By, Kyle Gibson
There has been big, justifiable excitement that Steven Gerrard is coming to the United States after his announcement to leave Liverpool after this season.
He has announced he is coming to the US to play in MLS, with the L.A. Galaxy and New York clubs as the favorites to sign him.
However, will the Liverpool legend and former England captain be providing much when he gets to the new club, besides ticket sales?
Gerrard is 34 years old (very advanced for the average soccer player) and has played almost 500 league games for Liverpool and made 114 caps for England. That’s a ton of games. While he hasn’t had many serious injuries, the toll of such a career can be grating. How will he hold up in the American heat?
The benchmark for MLS Designated Players is David Beckham, who played in L.A. from 2007-12. It is worth noting, though, that Beckham was 32, two years younger than Gerrard, when he signed to MLS and was still a high caliber player with plenty left to provide.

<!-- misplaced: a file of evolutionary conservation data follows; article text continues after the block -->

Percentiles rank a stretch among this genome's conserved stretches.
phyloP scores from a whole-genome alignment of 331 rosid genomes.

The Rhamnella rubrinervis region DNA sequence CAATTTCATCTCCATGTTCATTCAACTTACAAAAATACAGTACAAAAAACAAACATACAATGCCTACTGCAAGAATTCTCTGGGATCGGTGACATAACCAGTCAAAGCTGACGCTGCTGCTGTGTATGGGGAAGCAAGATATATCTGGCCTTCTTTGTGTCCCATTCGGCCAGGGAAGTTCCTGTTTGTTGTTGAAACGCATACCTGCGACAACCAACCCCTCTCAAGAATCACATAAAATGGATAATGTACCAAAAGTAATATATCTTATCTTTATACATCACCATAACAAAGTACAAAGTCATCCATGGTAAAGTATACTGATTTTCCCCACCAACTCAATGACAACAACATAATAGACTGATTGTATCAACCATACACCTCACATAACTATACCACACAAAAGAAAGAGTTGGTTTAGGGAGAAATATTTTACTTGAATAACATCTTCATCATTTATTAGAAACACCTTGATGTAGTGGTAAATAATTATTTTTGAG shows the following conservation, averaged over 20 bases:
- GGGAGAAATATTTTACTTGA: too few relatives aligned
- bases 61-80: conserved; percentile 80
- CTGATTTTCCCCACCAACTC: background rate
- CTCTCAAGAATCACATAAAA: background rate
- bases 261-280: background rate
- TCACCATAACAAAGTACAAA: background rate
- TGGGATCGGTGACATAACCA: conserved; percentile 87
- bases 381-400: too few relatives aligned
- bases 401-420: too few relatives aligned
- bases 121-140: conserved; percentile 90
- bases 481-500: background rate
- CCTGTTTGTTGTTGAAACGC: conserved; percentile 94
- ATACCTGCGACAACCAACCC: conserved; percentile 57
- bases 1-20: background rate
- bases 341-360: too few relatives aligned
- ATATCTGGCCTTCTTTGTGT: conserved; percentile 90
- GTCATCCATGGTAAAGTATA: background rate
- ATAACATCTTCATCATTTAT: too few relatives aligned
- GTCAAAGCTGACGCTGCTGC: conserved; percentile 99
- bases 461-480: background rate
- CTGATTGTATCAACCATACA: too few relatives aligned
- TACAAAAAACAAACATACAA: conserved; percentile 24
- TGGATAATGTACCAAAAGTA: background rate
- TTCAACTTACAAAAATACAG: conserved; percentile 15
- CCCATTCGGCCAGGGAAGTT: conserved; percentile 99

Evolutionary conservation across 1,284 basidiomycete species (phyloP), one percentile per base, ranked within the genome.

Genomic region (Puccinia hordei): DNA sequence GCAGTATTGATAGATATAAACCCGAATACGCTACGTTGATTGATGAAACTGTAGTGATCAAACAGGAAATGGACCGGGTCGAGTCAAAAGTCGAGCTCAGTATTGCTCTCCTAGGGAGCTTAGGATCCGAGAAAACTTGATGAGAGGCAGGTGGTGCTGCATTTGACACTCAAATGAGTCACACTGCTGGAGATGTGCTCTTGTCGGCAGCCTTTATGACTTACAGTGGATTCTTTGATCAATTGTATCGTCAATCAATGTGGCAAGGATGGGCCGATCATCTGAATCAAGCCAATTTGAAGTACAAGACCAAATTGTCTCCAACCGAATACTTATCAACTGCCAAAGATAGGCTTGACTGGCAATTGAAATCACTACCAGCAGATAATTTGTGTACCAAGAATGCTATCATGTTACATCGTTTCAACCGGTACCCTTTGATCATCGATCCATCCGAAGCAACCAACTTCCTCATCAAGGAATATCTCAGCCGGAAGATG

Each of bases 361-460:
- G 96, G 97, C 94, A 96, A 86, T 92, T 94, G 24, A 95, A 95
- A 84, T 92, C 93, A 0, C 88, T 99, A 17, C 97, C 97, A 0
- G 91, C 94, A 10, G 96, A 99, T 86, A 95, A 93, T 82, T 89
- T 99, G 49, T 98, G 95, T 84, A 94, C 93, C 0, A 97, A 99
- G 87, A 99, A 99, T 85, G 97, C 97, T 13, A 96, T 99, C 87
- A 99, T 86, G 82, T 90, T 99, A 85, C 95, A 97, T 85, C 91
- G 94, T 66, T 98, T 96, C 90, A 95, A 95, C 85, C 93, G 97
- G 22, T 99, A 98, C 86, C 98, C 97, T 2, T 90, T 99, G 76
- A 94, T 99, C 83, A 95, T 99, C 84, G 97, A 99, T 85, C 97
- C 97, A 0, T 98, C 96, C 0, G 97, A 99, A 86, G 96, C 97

Gerrard has also changed his position at Liverpool to be more of a defensive player. This reduces his running workload, but also has raised questions about how much gas is left in the tank.
It’s very clear that the Gerrard we are watching now is nowhere near the player he was in his prime.
Sure, the quality of competition won’t be as strong, but the MLS has improved even since Beckham last was in the league. Players are young, fast and very technical.
I’m not sure if a 35 and 36 year old Gerrard will be able to keep up with these guys as well as he might need to.
Even if he isn’t asked to do much running (and I doubt he will), what will Gerrard really provide for a team offensively? He’s never been as high volume a goal scorer as Frank Lampard, or as clinical a crosser as Beckham was.
It will be great to have a legend playing stateside, but outside of free kicks, I’m really not entirely sure what Gerrard will be able to bring, besides people in the seats.